by: Harjap Singh Aujla
South Asia Post Issue 36 Vol II, March 31, 2007
PRIOR to his first film job, Ghulam Haider was a freelance music director for live music concerts for a few years. Janki Nath Kumar and brothers were a music oriented business family in Lahore. They opened the first electrical music recording studio in the city and a records selling store in historic Anarkali Bazaar. In the company of my father, I have seen this store, when it was renamed His Master’s Voice Shop by its new Muslim owners after migration of the founding family to India. Janki Nath Kumar and brothers were recording music on three minute a side 78 RPM discs under the brand name “Jenophone”.
They employed Ghulam Haider as their music director. This company produced a lot of Punjabi and Urdu music, both film and non film. The records of film “Swarag Ki Seerhi” (1935) and “Majnu” (1935) under the music direction of Ghulam Haider were produced and sold as “Jenophone Records”. Umra-o-Zia Begum was the female singer of Swarag Ki Seerhi”. This film did not do too well at the box office and Ghulam Haider’s effort went by and large unnoticed. This was the time when Calcutta’s “New Theatres” was churning out hit movies and Rai Chandra Boral was the most famous music director. Legendry singer K. L. Saigal was the most celebrated male singer. Others included Pankaj Mullick and K.C. Dey. Pankaj Mullick was a big tag music director too, who composed tunes for K.L. Saigal too.
Lahore was not a big film production center and the next three years went without any film music contract for Ghulam Haider. But he did cut some hotly selling private discs in both Punjabi and Urdu. Although the first ever Punjabi film was made in 1934, but somehow even its print is not available.
All India Radio started its fifth radio station in Lahore in 1936. The studios were built in 1937, when broadcasts of live music started. Shamshad Begum started as a casual singer at the new radio station in 1939, but most of her tunes were composed by Master Inayat Hussain and Budh Singh Taan. Ghulam Haider heard Shamshad Begum’s voice over the radio and liked it for Punjabi music.
Ghulam Haider’s first big break came in 1939. The famous Pancholi family headed by Roshan Lal Shori made a Punjabi film. This family at that time owned a film studio also in Lahore. The film was “Gul – e - Bakavli”. It was a low budget film and could be released only in Punjab. But this film recovered all its costs from Lahore and Amritsar only. It was in this film that famous actress singer Noorjehan was discovered by Master Ghulam Haider as Baby Noorjehan. It had a couple of very popular songs. One of them was “Shava Jawanian Maaane, Akha Na Morhin Peele, Shala Jawannian Maane” sung in the voice of Noorjehan. The other song was “Pinjre de vich quaid Jawaji”. Connoisseurs of good musical voices all over India took notice of these songs and the singer’s voice. Around that very time Ghulam Haider decided to give chance to Shamshad Begum for playback singing. Some people attribute the discovery of versatile Punjabi singer Zeenat Begum to Ghulam Haider, but music director S. Mohinder firmly believes that Zeenat Begum was discovered by Pandit Amar Nath, the elder brother of the famous duo of music directors Pandit Husna Lal Bhagat Ram. Zeenat’s earliest records bear testimony to S. Mohinder’s contension.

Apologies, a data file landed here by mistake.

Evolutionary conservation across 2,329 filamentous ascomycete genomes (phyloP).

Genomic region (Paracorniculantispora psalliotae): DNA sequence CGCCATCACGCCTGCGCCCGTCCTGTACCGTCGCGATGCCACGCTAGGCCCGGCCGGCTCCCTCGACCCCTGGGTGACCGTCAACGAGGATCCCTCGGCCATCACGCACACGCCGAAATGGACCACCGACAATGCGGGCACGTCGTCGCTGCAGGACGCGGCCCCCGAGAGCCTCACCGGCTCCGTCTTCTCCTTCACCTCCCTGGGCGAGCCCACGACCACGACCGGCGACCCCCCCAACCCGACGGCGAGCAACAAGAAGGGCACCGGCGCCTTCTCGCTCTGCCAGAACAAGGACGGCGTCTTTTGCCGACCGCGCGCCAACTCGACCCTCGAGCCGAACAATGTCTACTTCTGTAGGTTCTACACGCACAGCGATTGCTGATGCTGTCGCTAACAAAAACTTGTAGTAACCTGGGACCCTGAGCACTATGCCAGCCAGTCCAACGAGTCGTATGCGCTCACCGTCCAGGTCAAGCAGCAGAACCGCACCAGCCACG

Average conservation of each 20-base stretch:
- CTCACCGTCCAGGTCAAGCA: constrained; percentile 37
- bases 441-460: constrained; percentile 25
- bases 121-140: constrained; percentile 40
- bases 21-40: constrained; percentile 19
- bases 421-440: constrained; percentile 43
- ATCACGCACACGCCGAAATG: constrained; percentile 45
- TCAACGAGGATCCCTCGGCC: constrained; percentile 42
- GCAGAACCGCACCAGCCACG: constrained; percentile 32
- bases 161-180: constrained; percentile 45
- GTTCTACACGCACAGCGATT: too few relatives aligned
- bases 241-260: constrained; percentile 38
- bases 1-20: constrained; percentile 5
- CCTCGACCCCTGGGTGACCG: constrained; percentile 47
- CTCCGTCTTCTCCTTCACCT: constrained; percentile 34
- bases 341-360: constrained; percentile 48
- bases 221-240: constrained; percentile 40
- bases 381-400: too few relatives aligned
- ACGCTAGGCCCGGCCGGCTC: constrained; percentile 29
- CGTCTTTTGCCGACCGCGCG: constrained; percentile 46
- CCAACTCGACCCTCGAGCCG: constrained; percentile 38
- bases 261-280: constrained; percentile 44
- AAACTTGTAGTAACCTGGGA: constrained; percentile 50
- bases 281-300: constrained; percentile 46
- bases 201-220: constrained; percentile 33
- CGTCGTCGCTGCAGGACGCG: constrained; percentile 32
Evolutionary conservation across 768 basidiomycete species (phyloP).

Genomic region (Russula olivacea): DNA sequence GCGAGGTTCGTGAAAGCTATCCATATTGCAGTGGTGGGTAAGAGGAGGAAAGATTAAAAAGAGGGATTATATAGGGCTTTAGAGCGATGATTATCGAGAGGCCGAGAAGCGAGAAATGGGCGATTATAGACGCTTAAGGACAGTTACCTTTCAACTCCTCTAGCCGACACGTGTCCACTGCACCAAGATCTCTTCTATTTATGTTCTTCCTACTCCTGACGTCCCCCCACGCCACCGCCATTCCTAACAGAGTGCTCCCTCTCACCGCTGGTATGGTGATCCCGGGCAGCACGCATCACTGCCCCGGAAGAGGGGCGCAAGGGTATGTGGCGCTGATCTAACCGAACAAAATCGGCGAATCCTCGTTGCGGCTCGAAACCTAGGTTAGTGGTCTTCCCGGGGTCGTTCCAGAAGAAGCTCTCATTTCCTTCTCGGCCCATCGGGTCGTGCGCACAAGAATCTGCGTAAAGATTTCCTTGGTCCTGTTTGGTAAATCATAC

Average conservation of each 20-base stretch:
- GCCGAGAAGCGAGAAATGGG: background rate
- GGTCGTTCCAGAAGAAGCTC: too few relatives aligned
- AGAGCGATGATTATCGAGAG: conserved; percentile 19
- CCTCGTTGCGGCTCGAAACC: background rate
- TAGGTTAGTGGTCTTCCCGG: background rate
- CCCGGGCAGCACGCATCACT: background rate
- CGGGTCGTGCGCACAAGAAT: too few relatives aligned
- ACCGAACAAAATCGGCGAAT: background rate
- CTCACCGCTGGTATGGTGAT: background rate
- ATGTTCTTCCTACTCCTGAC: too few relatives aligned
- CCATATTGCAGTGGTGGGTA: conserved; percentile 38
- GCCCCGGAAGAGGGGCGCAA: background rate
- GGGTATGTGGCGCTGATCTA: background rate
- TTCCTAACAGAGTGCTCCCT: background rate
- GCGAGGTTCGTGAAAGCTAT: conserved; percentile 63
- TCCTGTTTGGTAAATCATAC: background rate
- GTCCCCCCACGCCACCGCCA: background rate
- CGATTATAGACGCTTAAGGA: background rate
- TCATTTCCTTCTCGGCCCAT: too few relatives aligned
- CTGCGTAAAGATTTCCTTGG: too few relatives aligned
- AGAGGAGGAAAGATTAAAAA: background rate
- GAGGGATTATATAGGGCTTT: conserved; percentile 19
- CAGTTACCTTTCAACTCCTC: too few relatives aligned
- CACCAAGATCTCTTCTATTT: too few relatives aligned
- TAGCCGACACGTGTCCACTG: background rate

During the thirties and forties, the big name music directors kept their exclusive orchestras on their payrolls. Ghulam Haider won’t share his orchestra with Pandit Amarnath and Pandit Amarnath will not share his orchestra with Pandit Gobind Ram. As a result identification of music directors became possible from the sound of the orchestra. In addition to the ancient Indian string instruments, Ghulam Haider introduced Piano, clarionet and Violin into his orchestra.
From 1039 to 1944, Ghulam Haider composed music for five Punjabi films including Gul – e – Bakawali (1939), Yamla Jatt (1940), Sassi Punnoon (1940), Chaudhry (1941), Sehti Murad (1042) and Gul Baloch with partial music (1943). All these Punjabi films made good money. Yamla Jatt was the most successful film. Its hero was Kapurthala born famous villain of Bollywood Pran (full name Pran Nath Sikand). Noorjehan was one of the lady actresses. Its two songs a solo “Kankan diyan faslan pakkiyan ne” and a duet “Aa dukhre phol laiye” based on famous folk Punjabi tune “Mahiya” were very popular. Film “Chaudhry” was also a great musical. Its songs “Bus bus veh dholna, ki tere naal bolna”, “Chhum chhum ohdi kaisi sohni chaal”, “Ik duniya navin vasa laiye” and “Sajna tere bina jee nahiyon lagda” were all musical masterpieces. By this time Ghulam Haider had established himself as the master of prelude and interlude in music. If you listen carefully to the prelude of film “Yamla Jatt” song “Aa Dukhre Fol Laye”, the orchestration appears very vibrant with the domination of piano. Without a good mastery over classical music, it is not possible to keep all the instruments of the orchestra in perfect “Sur”. Ghulam Haider’s orchestra was perfectly in “Sur”.